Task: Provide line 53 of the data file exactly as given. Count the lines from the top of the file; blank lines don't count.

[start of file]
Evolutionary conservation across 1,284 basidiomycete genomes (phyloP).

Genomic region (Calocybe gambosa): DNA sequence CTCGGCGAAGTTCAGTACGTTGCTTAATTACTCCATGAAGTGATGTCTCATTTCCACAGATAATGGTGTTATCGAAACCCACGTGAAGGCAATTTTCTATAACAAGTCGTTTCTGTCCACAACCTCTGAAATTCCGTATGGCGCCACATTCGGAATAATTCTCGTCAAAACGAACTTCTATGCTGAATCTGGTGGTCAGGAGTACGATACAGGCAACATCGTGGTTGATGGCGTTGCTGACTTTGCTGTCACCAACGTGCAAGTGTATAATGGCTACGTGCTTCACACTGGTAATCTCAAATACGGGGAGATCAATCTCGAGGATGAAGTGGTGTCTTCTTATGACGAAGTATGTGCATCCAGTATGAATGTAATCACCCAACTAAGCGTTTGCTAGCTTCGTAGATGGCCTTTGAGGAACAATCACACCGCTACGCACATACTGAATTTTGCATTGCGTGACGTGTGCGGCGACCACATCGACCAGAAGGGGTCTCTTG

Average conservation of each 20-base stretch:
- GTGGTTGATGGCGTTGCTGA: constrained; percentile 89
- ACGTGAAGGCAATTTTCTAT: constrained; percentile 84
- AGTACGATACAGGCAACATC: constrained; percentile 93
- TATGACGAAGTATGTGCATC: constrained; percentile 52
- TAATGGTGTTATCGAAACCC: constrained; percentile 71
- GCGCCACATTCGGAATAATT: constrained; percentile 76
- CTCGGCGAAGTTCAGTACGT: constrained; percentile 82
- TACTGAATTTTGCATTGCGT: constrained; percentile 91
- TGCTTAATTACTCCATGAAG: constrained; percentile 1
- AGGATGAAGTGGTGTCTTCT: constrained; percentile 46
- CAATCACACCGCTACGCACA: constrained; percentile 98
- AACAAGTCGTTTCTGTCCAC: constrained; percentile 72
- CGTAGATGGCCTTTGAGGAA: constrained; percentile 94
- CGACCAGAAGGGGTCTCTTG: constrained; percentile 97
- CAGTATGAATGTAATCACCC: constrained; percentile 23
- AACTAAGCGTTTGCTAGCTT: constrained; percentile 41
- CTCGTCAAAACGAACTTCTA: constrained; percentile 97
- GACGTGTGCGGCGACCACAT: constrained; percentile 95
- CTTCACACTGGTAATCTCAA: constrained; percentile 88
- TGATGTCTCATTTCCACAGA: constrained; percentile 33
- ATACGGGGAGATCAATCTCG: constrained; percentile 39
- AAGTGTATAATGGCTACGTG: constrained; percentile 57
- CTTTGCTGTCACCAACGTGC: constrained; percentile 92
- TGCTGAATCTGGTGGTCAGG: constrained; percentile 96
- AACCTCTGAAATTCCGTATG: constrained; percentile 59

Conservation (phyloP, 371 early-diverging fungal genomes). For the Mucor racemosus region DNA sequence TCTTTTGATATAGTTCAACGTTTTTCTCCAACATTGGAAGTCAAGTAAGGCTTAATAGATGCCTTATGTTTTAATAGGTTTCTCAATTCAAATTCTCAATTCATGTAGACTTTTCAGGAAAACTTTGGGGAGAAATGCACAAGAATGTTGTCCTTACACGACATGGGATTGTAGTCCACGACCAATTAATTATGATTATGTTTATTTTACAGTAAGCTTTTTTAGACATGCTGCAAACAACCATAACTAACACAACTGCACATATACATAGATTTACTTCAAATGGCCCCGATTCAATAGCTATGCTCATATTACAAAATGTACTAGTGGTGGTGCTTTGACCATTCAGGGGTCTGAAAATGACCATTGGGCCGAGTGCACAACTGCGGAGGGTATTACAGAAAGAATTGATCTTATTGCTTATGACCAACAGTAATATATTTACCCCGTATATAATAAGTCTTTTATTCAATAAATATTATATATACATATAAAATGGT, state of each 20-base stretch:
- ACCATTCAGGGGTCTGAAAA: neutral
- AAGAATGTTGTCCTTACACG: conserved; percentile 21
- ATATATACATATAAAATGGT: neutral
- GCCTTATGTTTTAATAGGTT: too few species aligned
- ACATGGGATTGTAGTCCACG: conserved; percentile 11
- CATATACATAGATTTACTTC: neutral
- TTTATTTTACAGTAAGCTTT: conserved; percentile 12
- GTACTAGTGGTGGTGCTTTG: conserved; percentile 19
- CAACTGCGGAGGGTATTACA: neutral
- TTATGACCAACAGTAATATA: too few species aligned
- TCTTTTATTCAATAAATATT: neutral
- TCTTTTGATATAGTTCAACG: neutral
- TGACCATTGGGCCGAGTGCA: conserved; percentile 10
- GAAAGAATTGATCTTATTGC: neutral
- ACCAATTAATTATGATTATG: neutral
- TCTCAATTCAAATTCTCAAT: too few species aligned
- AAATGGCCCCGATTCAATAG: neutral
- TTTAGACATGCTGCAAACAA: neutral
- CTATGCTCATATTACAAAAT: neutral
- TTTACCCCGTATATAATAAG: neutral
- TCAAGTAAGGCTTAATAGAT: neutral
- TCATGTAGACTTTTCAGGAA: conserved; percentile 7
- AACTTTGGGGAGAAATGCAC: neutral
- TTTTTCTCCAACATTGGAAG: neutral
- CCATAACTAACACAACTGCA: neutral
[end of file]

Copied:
- TTTTTCTCCAACATTGGAAG: neutral